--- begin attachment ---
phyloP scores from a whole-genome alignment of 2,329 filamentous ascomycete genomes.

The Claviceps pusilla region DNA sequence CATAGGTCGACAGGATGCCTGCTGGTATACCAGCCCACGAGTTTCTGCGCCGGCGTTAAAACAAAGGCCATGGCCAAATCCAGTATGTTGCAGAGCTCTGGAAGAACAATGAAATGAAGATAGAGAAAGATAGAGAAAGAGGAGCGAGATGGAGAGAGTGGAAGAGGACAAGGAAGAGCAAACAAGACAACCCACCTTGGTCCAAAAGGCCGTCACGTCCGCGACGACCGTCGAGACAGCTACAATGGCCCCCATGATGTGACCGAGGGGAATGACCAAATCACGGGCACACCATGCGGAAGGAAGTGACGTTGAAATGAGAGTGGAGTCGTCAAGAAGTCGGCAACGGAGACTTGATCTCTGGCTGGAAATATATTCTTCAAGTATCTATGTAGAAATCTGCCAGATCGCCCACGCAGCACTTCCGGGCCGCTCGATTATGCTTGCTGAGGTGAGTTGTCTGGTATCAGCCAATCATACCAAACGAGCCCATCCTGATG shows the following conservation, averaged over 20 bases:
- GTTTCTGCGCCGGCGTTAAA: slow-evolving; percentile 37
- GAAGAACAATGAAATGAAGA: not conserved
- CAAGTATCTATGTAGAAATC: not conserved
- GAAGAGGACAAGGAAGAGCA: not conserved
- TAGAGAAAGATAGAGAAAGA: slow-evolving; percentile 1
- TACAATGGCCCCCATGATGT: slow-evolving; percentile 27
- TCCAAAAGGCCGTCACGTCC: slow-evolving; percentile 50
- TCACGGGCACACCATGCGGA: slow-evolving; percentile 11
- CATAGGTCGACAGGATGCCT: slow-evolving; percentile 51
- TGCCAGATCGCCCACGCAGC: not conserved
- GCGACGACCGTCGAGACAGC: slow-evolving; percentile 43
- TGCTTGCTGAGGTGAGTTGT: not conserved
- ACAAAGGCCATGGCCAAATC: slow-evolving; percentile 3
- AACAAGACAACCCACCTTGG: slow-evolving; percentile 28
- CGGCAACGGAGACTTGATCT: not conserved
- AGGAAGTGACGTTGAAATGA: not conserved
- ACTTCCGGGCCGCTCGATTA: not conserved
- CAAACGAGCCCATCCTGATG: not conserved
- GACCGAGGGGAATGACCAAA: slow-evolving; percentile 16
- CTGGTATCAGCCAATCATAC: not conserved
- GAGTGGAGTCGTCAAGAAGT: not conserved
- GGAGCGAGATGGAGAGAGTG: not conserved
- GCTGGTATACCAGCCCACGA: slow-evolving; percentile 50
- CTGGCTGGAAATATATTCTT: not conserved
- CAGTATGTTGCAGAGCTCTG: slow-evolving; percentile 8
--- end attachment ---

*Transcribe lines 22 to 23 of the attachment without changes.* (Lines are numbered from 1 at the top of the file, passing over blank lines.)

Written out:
- CTGGTATCAGCCAATCATAC: not conserved
- GAGTGGAGTCGTCAAGAAGT: not conserved